Email This Story :
May 26, 2009 (AFP), Foreign ministers from Asia and Europe called for the release of Burma opposition leader Aung San Suu Kyi at a summit in Hanoi yesterday.
Delegates said the issue vaulted to the top of the agenda alongside discussions on North Korea's nuclear testing at wide-ranging talks by the Asia-Europe (ASEM) foreign ministers.
ASEM groups include the Association of Southeast Asian Nations (ASEAN), the European Union (EU), China, South Korea, Japan, Mongolia, Pakistan and India.
A draft pronouncement called for the release of Aung San Suu Kyi, who is set to testify today at her trial in Rangoon.
"In light of the concern about the recent development to Daw Aung San Suu Kyi, ministers… called for the early release of those under detention and the lifting of restriction placed on political parties," said the draft, seen on Monday.
She faces up to five years in jail on charges of violating her house arrest – which her lawyers said was to expire Wednesday – after an incident in which an American man swam to her house.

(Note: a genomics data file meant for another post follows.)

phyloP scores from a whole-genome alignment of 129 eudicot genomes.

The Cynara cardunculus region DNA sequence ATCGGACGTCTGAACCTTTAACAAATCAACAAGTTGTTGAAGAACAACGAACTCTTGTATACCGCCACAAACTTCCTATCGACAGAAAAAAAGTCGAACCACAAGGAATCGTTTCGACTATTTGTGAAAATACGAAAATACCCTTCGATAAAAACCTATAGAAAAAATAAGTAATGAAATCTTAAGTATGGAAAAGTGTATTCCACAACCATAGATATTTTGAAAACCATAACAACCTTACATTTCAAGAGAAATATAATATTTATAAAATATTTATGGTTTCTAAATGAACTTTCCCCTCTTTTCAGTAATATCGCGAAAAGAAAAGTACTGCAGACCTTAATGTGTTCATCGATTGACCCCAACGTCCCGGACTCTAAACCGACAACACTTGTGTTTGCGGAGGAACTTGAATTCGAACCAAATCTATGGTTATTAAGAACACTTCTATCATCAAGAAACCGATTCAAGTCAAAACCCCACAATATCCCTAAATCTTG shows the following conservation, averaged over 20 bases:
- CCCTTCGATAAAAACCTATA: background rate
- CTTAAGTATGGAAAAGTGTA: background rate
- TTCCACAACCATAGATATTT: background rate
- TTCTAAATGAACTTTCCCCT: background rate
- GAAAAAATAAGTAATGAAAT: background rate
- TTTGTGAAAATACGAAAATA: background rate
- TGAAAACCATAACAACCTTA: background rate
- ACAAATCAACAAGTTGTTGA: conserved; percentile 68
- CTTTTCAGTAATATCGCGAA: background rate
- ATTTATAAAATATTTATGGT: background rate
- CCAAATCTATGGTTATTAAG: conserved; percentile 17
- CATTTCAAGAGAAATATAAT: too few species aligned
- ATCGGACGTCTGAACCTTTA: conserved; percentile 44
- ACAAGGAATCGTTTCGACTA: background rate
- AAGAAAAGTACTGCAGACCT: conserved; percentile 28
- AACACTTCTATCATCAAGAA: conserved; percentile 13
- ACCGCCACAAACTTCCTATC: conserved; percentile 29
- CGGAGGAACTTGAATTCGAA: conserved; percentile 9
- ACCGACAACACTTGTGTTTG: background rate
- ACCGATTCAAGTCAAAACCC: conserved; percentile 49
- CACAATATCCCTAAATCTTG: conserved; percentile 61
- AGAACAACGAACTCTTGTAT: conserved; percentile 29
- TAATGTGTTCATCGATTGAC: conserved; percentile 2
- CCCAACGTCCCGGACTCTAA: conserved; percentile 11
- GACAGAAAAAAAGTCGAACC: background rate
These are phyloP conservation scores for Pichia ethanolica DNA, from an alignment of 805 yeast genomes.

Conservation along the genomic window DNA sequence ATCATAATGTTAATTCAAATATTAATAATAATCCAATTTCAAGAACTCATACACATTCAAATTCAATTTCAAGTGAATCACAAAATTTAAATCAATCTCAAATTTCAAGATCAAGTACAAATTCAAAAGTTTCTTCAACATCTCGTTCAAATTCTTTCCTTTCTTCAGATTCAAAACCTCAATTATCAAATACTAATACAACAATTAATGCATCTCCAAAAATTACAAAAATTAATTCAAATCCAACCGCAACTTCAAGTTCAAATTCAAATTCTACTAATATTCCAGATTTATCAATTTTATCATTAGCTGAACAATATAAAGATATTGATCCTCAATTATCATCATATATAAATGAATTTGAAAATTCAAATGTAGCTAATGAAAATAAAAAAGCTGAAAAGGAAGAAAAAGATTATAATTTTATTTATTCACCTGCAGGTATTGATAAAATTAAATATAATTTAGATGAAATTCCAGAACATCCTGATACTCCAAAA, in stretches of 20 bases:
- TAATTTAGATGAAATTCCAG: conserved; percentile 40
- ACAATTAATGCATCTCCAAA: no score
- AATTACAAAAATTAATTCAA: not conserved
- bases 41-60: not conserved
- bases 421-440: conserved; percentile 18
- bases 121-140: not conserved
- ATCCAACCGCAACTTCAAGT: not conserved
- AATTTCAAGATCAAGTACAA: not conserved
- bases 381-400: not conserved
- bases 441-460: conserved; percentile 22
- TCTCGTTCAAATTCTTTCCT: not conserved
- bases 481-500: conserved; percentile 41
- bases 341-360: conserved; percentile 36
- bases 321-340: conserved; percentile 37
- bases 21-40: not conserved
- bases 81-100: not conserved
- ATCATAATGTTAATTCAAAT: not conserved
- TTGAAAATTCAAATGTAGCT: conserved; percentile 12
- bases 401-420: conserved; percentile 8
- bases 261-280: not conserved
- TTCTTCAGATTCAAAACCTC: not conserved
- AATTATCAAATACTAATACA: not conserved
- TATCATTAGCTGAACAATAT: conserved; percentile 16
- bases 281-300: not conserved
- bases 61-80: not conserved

A top Burmese police officer said today that the junta had the right to extend her house arrest by six months.
ASEM ministers have agreed to a text that "makes specific reference to the release of political prisoners and particularly Aung San Suu Kyi," British junior foreign minister Bill Rammell said.
But Swedish Foreign Minister Carl Bildt cautioned that "things are moving forward but nothing is ready until it’s ready."
France’s human rights minister, Rama Yade, said delegations had spoken about Aung San Suu Kyi’s plight in "sometimes not very diplomatic" tones.
She said that while ministers had agreed to the statements about North Korea and Burma, "everything could change again, but for the moment they are along that line."
During a meeting Monday with Burma Foreign Minister Nyan Win on the sidelines of the ASEM talks, the EU called for Aung San Suu Kyi’s immediate release, Czech Foreign Minister Jan Kohout said.
Rammell described Nyan Win’s tone at the ASEM meeting as "very resistant" while Bildt said Burma was "defensive".
"I think the Burmese regime has miscalculated and has been somewhat taken aback by the force of international reaction," Rammell said.
China, a close ally of both North Korea and Burma, has played a "very constructive" role in the ASEM talks, said Alexander Stubb, the Finnish foreign affairs minister.